New Bern, NC

Pepsi for Vodka and Warships: How an American Company did Business with the Soviet Union

Jax Hudur

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When Caleb Bradham, a university dropout, opened a drug store in North Carolina’s New Bern, little did he know that his Pepsi recipe would lead to founding a company that became an international icon and for a brief moment, a global military power.

Pepsi, a leading company and a favorite soft drink for many around the world, was originally called Brad’s Drink when Caleb Bradham first sold it in his drug store in New Bern. However, the company was renamed Pepsi Cola in1898 to advertise the soft drink as the cure for indigestion or dyspepsia as it was then commonly known. Nonetheless, the success of expanding and the global politics of the time came with their challenges as the Pepsi Cola company declared bankruptcy in 1923 because of high sugar costs caused by World War I.

Although Caleb Bradham returned to his drug store after selling Pepsi Cola for $30,000, the company made a successful comeback, partly due to taking advantage of the great recession and intense marketing campaign. Pepsi Cola had once again gone through a name change, and in 1961, the company's name was shortened to Pepsi.

During the cold war, after a heated exchange (famously known as the kitchen debate) between the leader of the Soviet Union, Nikita Khrushchev, and the US Vice President Richard Nixon in 1959 at the opening of the American National Exhibition at Sokolniki Park in Moscow, the two men retired to a Pepsi refreshment booth where the two leaders enjoyed the soft drink.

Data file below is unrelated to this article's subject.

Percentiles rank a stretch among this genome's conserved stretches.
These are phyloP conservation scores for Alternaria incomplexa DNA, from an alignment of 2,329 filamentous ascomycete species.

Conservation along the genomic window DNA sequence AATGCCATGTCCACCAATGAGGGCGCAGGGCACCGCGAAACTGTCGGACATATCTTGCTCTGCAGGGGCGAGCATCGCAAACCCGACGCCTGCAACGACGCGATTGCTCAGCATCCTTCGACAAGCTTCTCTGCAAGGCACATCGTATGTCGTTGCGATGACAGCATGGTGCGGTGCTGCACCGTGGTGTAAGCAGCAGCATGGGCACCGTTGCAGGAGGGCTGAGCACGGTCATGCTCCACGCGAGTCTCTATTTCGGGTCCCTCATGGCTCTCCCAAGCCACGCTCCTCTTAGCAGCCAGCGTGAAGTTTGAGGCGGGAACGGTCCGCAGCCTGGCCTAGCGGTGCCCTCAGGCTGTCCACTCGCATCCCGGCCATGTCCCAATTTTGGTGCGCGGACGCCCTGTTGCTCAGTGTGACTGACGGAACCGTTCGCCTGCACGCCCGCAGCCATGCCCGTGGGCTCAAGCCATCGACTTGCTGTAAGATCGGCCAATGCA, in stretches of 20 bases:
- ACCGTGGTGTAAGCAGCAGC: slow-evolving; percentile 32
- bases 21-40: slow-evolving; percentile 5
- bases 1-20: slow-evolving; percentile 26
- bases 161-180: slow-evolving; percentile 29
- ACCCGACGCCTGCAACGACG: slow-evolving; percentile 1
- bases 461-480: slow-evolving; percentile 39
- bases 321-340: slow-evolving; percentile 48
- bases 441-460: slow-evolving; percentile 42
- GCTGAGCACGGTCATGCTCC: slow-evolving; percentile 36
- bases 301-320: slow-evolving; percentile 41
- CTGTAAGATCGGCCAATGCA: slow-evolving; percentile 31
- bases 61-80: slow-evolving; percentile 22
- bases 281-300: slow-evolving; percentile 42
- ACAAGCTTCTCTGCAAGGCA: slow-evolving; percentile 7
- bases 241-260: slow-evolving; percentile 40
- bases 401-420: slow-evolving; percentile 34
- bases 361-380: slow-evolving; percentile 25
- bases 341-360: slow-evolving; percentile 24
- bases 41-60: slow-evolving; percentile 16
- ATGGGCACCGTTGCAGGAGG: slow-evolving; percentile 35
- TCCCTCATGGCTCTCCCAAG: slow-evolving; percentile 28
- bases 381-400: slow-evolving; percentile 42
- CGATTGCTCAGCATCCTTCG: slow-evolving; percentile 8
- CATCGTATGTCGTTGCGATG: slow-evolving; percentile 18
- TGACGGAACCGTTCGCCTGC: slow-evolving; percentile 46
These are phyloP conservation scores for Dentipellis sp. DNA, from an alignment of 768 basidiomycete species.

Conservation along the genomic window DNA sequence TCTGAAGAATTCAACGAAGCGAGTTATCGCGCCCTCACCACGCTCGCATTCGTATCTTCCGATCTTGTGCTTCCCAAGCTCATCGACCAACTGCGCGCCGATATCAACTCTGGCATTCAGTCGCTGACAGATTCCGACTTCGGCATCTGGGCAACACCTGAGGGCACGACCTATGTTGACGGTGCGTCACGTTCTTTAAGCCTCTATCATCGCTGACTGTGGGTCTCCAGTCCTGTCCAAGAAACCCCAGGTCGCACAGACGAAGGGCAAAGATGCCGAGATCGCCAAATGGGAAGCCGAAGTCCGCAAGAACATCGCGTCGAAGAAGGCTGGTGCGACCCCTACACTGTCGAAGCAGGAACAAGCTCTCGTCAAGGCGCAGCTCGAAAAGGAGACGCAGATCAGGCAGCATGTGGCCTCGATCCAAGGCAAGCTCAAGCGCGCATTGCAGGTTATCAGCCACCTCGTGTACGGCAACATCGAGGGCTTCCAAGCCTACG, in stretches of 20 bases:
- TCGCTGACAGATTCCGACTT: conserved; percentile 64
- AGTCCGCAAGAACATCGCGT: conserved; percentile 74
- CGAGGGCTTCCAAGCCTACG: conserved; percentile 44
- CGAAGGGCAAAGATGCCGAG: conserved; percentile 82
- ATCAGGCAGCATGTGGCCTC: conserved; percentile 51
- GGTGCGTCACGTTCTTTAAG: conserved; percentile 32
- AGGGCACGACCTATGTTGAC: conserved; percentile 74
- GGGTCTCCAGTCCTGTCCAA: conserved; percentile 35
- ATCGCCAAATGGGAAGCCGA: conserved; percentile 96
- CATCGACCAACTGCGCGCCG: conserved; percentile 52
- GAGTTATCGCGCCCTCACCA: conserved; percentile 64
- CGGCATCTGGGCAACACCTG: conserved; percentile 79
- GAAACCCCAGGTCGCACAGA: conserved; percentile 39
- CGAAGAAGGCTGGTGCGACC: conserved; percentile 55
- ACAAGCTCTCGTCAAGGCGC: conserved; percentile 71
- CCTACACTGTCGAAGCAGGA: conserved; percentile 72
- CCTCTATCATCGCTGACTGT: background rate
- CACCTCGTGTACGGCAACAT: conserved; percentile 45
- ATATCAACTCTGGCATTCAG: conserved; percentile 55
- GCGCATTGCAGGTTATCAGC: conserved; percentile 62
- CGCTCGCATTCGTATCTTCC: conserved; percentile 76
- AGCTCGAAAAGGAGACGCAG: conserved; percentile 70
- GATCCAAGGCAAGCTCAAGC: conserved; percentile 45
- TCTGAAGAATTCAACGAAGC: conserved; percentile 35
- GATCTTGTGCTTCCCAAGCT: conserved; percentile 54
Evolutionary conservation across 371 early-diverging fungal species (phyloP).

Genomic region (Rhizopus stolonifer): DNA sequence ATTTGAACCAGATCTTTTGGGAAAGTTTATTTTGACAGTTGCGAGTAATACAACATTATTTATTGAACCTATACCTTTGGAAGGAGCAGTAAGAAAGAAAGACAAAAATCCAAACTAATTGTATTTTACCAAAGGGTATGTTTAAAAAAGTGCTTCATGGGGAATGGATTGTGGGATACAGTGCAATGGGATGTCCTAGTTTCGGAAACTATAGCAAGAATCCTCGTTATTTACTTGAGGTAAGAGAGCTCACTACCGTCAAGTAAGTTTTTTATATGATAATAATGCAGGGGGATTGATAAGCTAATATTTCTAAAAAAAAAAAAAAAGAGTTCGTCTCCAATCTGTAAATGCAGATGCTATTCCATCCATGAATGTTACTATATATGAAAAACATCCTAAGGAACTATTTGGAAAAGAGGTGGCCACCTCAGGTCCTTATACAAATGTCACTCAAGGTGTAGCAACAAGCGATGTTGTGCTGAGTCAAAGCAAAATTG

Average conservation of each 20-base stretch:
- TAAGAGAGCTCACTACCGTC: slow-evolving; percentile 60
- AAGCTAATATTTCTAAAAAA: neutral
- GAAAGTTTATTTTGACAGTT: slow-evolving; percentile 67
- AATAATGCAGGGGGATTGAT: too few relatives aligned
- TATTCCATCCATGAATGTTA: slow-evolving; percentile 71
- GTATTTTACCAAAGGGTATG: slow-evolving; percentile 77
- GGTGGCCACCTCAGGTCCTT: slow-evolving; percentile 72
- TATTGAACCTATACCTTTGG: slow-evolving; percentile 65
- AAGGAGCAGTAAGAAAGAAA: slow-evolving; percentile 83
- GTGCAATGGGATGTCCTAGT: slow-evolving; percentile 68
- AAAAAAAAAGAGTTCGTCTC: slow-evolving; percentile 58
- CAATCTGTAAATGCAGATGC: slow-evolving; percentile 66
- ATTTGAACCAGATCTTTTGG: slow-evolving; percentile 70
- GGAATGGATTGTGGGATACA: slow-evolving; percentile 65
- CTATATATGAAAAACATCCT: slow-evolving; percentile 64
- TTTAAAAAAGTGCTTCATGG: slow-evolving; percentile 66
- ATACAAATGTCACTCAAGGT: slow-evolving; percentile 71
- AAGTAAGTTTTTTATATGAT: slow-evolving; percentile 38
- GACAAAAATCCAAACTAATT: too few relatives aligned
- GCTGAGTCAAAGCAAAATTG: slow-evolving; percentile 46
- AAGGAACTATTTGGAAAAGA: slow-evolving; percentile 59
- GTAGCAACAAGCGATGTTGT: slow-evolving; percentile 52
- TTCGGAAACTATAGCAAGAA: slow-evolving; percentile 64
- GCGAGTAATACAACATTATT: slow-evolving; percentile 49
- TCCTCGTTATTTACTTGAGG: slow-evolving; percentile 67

Nixon vs. Khrushchev - The Kitchen Debate (1959)

Naturally, the communist leader immediately enjoyed Pepsi, and in 1972, Pepsi struck a barter agreement deal with the Soviet Union. This deal made Pepsi the first foreign product licensed for sale in the Soviet Union. However, the barter trade meant the Soviets would receive their Pepsi, and in return, they would trade the Pepsi with Vodka.

While the first trade agreement between the Communists and the Capitalists was Pepsi for Vodka, as amusing as the notion was, what followed was even more bizarre.

In the 1980s, the Soviet economy was in bad shape as the Soviets were fighting their version of America’s Vietnam war in Afghanistan, and Vodka was not enough to cover the cost. As a result, the Soviets came up with an ingenious plan; they would exchange military hardware costing billions of dollars for Pepsi.

The new arrangement gave Pepsi 17 submarines, a destroyer, a frigate, and a cruiser. The new deal catapulted the company to a global military ranking that made Pepsi the 6th most significant military power globally.

While Pepsi later sold the naval fleet to Sweden for scrap recycling, for a moment, Pepsi was the only company in the world to ever hold such a global military position.

From Caleb’s drugstore to an international icon and briefly, a global military power, Pepsi’s history is a reflection of America’s entrepreneurship spirit. It’s a journey that best defines the essence of the American dream.

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I write about history, politics and true crime. Not to mention anything else that takes my fancy or newsworthy. "No special talents. Only passionately curious." Albert Einstein

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